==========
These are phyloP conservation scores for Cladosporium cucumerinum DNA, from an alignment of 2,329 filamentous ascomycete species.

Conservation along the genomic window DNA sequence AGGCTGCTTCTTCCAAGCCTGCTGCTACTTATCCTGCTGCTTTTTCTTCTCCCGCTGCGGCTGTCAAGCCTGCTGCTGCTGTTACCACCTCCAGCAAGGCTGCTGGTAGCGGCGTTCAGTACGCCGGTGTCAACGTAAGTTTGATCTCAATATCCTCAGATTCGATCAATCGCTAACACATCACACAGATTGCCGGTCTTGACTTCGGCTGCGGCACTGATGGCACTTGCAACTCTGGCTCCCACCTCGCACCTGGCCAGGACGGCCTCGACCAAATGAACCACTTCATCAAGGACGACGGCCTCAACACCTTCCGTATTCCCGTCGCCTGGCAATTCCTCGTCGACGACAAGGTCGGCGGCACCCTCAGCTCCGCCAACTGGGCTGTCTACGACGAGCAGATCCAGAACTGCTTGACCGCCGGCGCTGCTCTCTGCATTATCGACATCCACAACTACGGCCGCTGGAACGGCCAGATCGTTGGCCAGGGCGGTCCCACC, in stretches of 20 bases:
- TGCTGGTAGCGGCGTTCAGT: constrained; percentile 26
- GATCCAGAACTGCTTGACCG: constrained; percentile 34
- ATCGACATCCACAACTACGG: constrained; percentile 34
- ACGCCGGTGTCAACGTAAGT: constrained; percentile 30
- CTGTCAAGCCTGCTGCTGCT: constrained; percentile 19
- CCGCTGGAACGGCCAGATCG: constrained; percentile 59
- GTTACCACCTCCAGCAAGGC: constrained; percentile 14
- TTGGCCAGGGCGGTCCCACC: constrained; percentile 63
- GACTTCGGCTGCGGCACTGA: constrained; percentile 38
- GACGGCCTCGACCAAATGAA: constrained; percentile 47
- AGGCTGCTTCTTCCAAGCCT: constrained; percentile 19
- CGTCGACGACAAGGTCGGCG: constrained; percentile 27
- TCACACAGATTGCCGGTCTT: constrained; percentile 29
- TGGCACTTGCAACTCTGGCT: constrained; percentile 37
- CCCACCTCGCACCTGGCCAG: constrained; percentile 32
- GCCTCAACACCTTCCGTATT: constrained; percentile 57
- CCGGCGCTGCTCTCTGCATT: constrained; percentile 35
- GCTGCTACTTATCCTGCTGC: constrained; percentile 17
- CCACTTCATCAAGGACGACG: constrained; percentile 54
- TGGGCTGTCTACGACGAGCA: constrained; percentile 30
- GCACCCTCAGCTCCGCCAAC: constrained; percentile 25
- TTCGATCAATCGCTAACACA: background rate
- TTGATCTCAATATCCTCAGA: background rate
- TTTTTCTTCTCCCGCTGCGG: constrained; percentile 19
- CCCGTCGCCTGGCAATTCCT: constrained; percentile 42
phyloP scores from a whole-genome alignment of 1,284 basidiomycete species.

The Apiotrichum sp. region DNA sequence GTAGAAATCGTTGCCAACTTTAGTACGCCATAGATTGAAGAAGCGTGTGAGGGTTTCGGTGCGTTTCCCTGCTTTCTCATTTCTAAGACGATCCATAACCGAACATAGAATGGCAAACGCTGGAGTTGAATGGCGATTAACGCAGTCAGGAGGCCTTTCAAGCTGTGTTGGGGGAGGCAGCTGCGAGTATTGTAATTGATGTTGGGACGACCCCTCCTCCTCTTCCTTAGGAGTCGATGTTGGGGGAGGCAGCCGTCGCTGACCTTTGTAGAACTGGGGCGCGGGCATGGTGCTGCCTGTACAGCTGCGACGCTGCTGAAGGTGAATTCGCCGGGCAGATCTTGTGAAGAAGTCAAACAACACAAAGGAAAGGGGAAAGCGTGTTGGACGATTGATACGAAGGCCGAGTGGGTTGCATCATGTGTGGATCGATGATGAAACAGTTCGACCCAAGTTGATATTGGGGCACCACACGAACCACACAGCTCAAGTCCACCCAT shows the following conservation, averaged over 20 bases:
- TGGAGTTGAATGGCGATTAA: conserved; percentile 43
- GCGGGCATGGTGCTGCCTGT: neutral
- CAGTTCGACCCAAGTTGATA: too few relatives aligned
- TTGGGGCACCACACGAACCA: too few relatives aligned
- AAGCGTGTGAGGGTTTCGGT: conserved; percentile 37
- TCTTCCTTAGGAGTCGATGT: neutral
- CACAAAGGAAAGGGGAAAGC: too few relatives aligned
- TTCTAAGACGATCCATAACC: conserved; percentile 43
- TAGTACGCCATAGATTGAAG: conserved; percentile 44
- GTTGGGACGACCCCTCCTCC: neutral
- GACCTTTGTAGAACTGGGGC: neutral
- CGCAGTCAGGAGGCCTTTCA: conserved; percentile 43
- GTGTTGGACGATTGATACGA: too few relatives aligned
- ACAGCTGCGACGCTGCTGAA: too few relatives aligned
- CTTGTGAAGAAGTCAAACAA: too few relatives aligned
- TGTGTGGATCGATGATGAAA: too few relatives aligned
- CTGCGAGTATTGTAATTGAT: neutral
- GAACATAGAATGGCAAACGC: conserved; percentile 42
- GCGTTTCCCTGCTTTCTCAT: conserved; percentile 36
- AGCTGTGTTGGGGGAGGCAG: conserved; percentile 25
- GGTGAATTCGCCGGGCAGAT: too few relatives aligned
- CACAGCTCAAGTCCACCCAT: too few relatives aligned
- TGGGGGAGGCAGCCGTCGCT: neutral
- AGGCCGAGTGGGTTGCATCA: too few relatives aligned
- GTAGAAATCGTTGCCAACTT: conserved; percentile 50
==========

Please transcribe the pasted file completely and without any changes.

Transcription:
These are phyloP conservation scores for Cladosporium cucumerinum DNA, from an alignment of 2,329 filamentous ascomycete species.

Conservation along the genomic window DNA sequence AGGCTGCTTCTTCCAAGCCTGCTGCTACTTATCCTGCTGCTTTTTCTTCTCCCGCTGCGGCTGTCAAGCCTGCTGCTGCTGTTACCACCTCCAGCAAGGCTGCTGGTAGCGGCGTTCAGTACGCCGGTGTCAACGTAAGTTTGATCTCAATATCCTCAGATTCGATCAATCGCTAACACATCACACAGATTGCCGGTCTTGACTTCGGCTGCGGCACTGATGGCACTTGCAACTCTGGCTCCCACCTCGCACCTGGCCAGGACGGCCTCGACCAAATGAACCACTTCATCAAGGACGACGGCCTCAACACCTTCCGTATTCCCGTCGCCTGGCAATTCCTCGTCGACGACAAGGTCGGCGGCACCCTCAGCTCCGCCAACTGGGCTGTCTACGACGAGCAGATCCAGAACTGCTTGACCGCCGGCGCTGCTCTCTGCATTATCGACATCCACAACTACGGCCGCTGGAACGGCCAGATCGTTGGCCAGGGCGGTCCCACC, in stretches of 20 bases:
- TGCTGGTAGCGGCGTTCAGT: constrained; percentile 26
- GATCCAGAACTGCTTGACCG: constrained; percentile 34
- ATCGACATCCACAACTACGG: constrained; percentile 34
- ACGCCGGTGTCAACGTAAGT: constrained; percentile 30
- CTGTCAAGCCTGCTGCTGCT: constrained; percentile 19
- CCGCTGGAACGGCCAGATCG: constrained; percentile 59
- GTTACCACCTCCAGCAAGGC: constrained; percentile 14
- TTGGCCAGGGCGGTCCCACC: constrained; percentile 63
- GACTTCGGCTGCGGCACTGA: constrained; percentile 38
- GACGGCCTCGACCAAATGAA: constrained; percentile 47
- AGGCTGCTTCTTCCAAGCCT: constrained; percentile 19
- CGTCGACGACAAGGTCGGCG: constrained; percentile 27
- TCACACAGATTGCCGGTCTT: constrained; percentile 29
- TGGCACTTGCAACTCTGGCT: constrained; percentile 37
- CCCACCTCGCACCTGGCCAG: constrained; percentile 32
- GCCTCAACACCTTCCGTATT: constrained; percentile 57
- CCGGCGCTGCTCTCTGCATT: constrained; percentile 35
- GCTGCTACTTATCCTGCTGC: constrained; percentile 17
- CCACTTCATCAAGGACGACG: constrained; percentile 54
- TGGGCTGTCTACGACGAGCA: constrained; percentile 30
- GCACCCTCAGCTCCGCCAAC: constrained; percentile 25
- TTCGATCAATCGCTAACACA: background rate
- TTGATCTCAATATCCTCAGA: background rate
- TTTTTCTTCTCCCGCTGCGG: constrained; percentile 19
- CCCGTCGCCTGGCAATTCCT: constrained; percentile 42
phyloP scores from a whole-genome alignment of 1,284 basidiomycete species.

The Apiotrichum sp. region DNA sequence GTAGAAATCGTTGCCAACTTTAGTACGCCATAGATTGAAGAAGCGTGTGAGGGTTTCGGTGCGTTTCCCTGCTTTCTCATTTCTAAGACGATCCATAACCGAACATAGAATGGCAAACGCTGGAGTTGAATGGCGATTAACGCAGTCAGGAGGCCTTTCAAGCTGTGTTGGGGGAGGCAGCTGCGAGTATTGTAATTGATGTTGGGACGACCCCTCCTCCTCTTCCTTAGGAGTCGATGTTGGGGGAGGCAGCCGTCGCTGACCTTTGTAGAACTGGGGCGCGGGCATGGTGCTGCCTGTACAGCTGCGACGCTGCTGAAGGTGAATTCGCCGGGCAGATCTTGTGAAGAAGTCAAACAACACAAAGGAAAGGGGAAAGCGTGTTGGACGATTGATACGAAGGCCGAGTGGGTTGCATCATGTGTGGATCGATGATGAAACAGTTCGACCCAAGTTGATATTGGGGCACCACACGAACCACACAGCTCAAGTCCACCCAT shows the following conservation, averaged over 20 bases:
- TGGAGTTGAATGGCGATTAA: conserved; percentile 43
- GCGGGCATGGTGCTGCCTGT: neutral
- CAGTTCGACCCAAGTTGATA: too few relatives aligned
- TTGGGGCACCACACGAACCA: too few relatives aligned
- AAGCGTGTGAGGGTTTCGGT: conserved; percentile 37
- TCTTCCTTAGGAGTCGATGT: neutral
- CACAAAGGAAAGGGGAAAGC: too few relatives aligned
- TTCTAAGACGATCCATAACC: conserved; percentile 43
- TAGTACGCCATAGATTGAAG: conserved; percentile 44
- GTTGGGACGACCCCTCCTCC: neutral
- GACCTTTGTAGAACTGGGGC: neutral
- CGCAGTCAGGAGGCCTTTCA: conserved; percentile 43
- GTGTTGGACGATTGATACGA: too few relatives aligned
- ACAGCTGCGACGCTGCTGAA: too few relatives aligned
- CTTGTGAAGAAGTCAAACAA: too few relatives aligned
- TGTGTGGATCGATGATGAAA: too few relatives aligned
- CTGCGAGTATTGTAATTGAT: neutral
- GAACATAGAATGGCAAACGC: conserved; percentile 42
- GCGTTTCCCTGCTTTCTCAT: conserved; percentile 36
- AGCTGTGTTGGGGGAGGCAG: conserved; percentile 25
- GGTGAATTCGCCGGGCAGAT: too few relatives aligned
- CACAGCTCAAGTCCACCCAT: too few relatives aligned
- TGGGGGAGGCAGCCGTCGCT: neutral
- AGGCCGAGTGGGTTGCATCA: too few relatives aligned
- GTAGAAATCGTTGCCAACTT: conserved; percentile 50